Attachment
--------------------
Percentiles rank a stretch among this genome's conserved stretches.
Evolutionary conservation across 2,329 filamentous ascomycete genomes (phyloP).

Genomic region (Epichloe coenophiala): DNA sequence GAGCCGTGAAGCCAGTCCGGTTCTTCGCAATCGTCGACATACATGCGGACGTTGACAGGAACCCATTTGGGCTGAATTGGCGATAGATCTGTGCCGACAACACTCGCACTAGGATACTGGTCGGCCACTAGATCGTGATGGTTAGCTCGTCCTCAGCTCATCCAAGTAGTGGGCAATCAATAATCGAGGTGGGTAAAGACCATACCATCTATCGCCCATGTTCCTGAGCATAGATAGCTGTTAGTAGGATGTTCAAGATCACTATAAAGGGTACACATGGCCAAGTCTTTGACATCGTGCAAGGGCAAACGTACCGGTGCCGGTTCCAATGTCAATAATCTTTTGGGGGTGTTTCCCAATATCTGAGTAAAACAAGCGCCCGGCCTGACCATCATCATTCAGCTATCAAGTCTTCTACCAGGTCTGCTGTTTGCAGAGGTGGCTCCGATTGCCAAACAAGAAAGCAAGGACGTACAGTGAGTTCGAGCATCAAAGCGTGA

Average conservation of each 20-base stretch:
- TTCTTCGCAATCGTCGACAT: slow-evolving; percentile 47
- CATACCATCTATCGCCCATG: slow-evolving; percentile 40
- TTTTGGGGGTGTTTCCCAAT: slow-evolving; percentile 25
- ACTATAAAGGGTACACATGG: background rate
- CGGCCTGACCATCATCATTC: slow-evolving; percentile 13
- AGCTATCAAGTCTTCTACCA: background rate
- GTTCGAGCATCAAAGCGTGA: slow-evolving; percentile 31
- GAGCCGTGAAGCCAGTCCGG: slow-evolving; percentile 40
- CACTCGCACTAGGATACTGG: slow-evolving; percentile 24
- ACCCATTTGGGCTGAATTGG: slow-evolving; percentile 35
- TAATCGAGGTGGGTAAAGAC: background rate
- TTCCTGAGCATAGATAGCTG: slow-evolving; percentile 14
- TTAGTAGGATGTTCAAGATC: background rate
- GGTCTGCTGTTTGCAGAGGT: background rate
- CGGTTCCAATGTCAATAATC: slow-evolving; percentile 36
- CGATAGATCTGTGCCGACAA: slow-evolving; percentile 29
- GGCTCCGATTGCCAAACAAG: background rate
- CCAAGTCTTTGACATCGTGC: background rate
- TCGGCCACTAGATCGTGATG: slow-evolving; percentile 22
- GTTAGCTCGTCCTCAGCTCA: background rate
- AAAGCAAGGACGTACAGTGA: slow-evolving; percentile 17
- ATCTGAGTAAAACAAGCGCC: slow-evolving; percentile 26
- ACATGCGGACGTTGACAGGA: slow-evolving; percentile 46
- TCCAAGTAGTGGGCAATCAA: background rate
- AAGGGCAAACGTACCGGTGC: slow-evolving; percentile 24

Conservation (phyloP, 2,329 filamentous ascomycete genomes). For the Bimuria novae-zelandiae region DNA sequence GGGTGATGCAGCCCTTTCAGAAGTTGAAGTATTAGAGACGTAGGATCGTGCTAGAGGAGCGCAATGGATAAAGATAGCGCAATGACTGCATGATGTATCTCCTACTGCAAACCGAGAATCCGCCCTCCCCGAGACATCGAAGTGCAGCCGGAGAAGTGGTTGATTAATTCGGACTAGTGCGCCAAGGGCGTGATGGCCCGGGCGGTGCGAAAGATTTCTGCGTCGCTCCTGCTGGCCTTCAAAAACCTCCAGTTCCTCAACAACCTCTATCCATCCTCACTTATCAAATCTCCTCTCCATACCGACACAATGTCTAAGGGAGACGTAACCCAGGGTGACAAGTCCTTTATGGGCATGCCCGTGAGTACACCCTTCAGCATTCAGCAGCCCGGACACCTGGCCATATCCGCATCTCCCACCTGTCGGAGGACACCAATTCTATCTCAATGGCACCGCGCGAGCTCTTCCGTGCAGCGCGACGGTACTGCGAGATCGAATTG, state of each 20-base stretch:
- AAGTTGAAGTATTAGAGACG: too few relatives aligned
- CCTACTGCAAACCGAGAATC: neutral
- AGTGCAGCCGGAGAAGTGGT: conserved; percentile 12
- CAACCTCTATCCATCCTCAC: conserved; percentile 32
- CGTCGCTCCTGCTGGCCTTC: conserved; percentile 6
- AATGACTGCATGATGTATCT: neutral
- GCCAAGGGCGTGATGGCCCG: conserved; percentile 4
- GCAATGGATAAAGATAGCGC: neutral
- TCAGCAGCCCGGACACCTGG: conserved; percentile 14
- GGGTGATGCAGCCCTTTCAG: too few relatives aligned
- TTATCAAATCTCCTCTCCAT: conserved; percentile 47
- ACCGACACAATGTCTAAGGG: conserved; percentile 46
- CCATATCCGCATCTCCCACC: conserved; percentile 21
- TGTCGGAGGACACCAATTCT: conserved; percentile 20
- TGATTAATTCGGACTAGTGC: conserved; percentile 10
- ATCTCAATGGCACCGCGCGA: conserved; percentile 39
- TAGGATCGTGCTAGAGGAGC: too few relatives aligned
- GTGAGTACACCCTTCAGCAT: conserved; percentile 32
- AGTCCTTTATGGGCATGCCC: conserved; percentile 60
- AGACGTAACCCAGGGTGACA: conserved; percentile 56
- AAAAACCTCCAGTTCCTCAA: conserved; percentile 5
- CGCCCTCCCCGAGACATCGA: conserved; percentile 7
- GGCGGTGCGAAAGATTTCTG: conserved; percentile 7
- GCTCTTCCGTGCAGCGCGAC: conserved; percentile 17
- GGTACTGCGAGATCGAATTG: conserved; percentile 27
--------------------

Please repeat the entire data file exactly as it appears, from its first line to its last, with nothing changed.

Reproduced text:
Percentiles rank a stretch among this genome's conserved stretches.
Evolutionary conservation across 2,329 filamentous ascomycete genomes (phyloP).

Genomic region (Epichloe coenophiala): DNA sequence GAGCCGTGAAGCCAGTCCGGTTCTTCGCAATCGTCGACATACATGCGGACGTTGACAGGAACCCATTTGGGCTGAATTGGCGATAGATCTGTGCCGACAACACTCGCACTAGGATACTGGTCGGCCACTAGATCGTGATGGTTAGCTCGTCCTCAGCTCATCCAAGTAGTGGGCAATCAATAATCGAGGTGGGTAAAGACCATACCATCTATCGCCCATGTTCCTGAGCATAGATAGCTGTTAGTAGGATGTTCAAGATCACTATAAAGGGTACACATGGCCAAGTCTTTGACATCGTGCAAGGGCAAACGTACCGGTGCCGGTTCCAATGTCAATAATCTTTTGGGGGTGTTTCCCAATATCTGAGTAAAACAAGCGCCCGGCCTGACCATCATCATTCAGCTATCAAGTCTTCTACCAGGTCTGCTGTTTGCAGAGGTGGCTCCGATTGCCAAACAAGAAAGCAAGGACGTACAGTGAGTTCGAGCATCAAAGCGTGA

Average conservation of each 20-base stretch:
- TTCTTCGCAATCGTCGACAT: slow-evolving; percentile 47
- CATACCATCTATCGCCCATG: slow-evolving; percentile 40
- TTTTGGGGGTGTTTCCCAAT: slow-evolving; percentile 25
- ACTATAAAGGGTACACATGG: background rate
- CGGCCTGACCATCATCATTC: slow-evolving; percentile 13
- AGCTATCAAGTCTTCTACCA: background rate
- GTTCGAGCATCAAAGCGTGA: slow-evolving; percentile 31
- GAGCCGTGAAGCCAGTCCGG: slow-evolving; percentile 40
- CACTCGCACTAGGATACTGG: slow-evolving; percentile 24
- ACCCATTTGGGCTGAATTGG: slow-evolving; percentile 35
- TAATCGAGGTGGGTAAAGAC: background rate
- TTCCTGAGCATAGATAGCTG: slow-evolving; percentile 14
- TTAGTAGGATGTTCAAGATC: background rate
- GGTCTGCTGTTTGCAGAGGT: background rate
- CGGTTCCAATGTCAATAATC: slow-evolving; percentile 36
- CGATAGATCTGTGCCGACAA: slow-evolving; percentile 29
- GGCTCCGATTGCCAAACAAG: background rate
- CCAAGTCTTTGACATCGTGC: background rate
- TCGGCCACTAGATCGTGATG: slow-evolving; percentile 22
- GTTAGCTCGTCCTCAGCTCA: background rate
- AAAGCAAGGACGTACAGTGA: slow-evolving; percentile 17
- ATCTGAGTAAAACAAGCGCC: slow-evolving; percentile 26
- ACATGCGGACGTTGACAGGA: slow-evolving; percentile 46
- TCCAAGTAGTGGGCAATCAA: background rate
- AAGGGCAAACGTACCGGTGC: slow-evolving; percentile 24

Conservation (phyloP, 2,329 filamentous ascomycete genomes). For the Bimuria novae-zelandiae region DNA sequence GGGTGATGCAGCCCTTTCAGAAGTTGAAGTATTAGAGACGTAGGATCGTGCTAGAGGAGCGCAATGGATAAAGATAGCGCAATGACTGCATGATGTATCTCCTACTGCAAACCGAGAATCCGCCCTCCCCGAGACATCGAAGTGCAGCCGGAGAAGTGGTTGATTAATTCGGACTAGTGCGCCAAGGGCGTGATGGCCCGGGCGGTGCGAAAGATTTCTGCGTCGCTCCTGCTGGCCTTCAAAAACCTCCAGTTCCTCAACAACCTCTATCCATCCTCACTTATCAAATCTCCTCTCCATACCGACACAATGTCTAAGGGAGACGTAACCCAGGGTGACAAGTCCTTTATGGGCATGCCCGTGAGTACACCCTTCAGCATTCAGCAGCCCGGACACCTGGCCATATCCGCATCTCCCACCTGTCGGAGGACACCAATTCTATCTCAATGGCACCGCGCGAGCTCTTCCGTGCAGCGCGACGGTACTGCGAGATCGAATTG, state of each 20-base stretch:
- AAGTTGAAGTATTAGAGACG: too few relatives aligned
- CCTACTGCAAACCGAGAATC: neutral
- AGTGCAGCCGGAGAAGTGGT: conserved; percentile 12
- CAACCTCTATCCATCCTCAC: conserved; percentile 32
- CGTCGCTCCTGCTGGCCTTC: conserved; percentile 6
- AATGACTGCATGATGTATCT: neutral
- GCCAAGGGCGTGATGGCCCG: conserved; percentile 4
- GCAATGGATAAAGATAGCGC: neutral
- TCAGCAGCCCGGACACCTGG: conserved; percentile 14
- GGGTGATGCAGCCCTTTCAG: too few relatives aligned
- TTATCAAATCTCCTCTCCAT: conserved; percentile 47
- ACCGACACAATGTCTAAGGG: conserved; percentile 46
- CCATATCCGCATCTCCCACC: conserved; percentile 21
- TGTCGGAGGACACCAATTCT: conserved; percentile 20
- TGATTAATTCGGACTAGTGC: conserved; percentile 10
- ATCTCAATGGCACCGCGCGA: conserved; percentile 39
- TAGGATCGTGCTAGAGGAGC: too few relatives aligned
- GTGAGTACACCCTTCAGCAT: conserved; percentile 32
- AGTCCTTTATGGGCATGCCC: conserved; percentile 60
- AGACGTAACCCAGGGTGACA: conserved; percentile 56
- AAAAACCTCCAGTTCCTCAA: conserved; percentile 5
- CGCCCTCCCCGAGACATCGA: conserved; percentile 7
- GGCGGTGCGAAAGATTTCTG: conserved; percentile 7
- GCTCTTCCGTGCAGCGCGAC: conserved; percentile 17
- GGTACTGCGAGATCGAATTG: conserved; percentile 27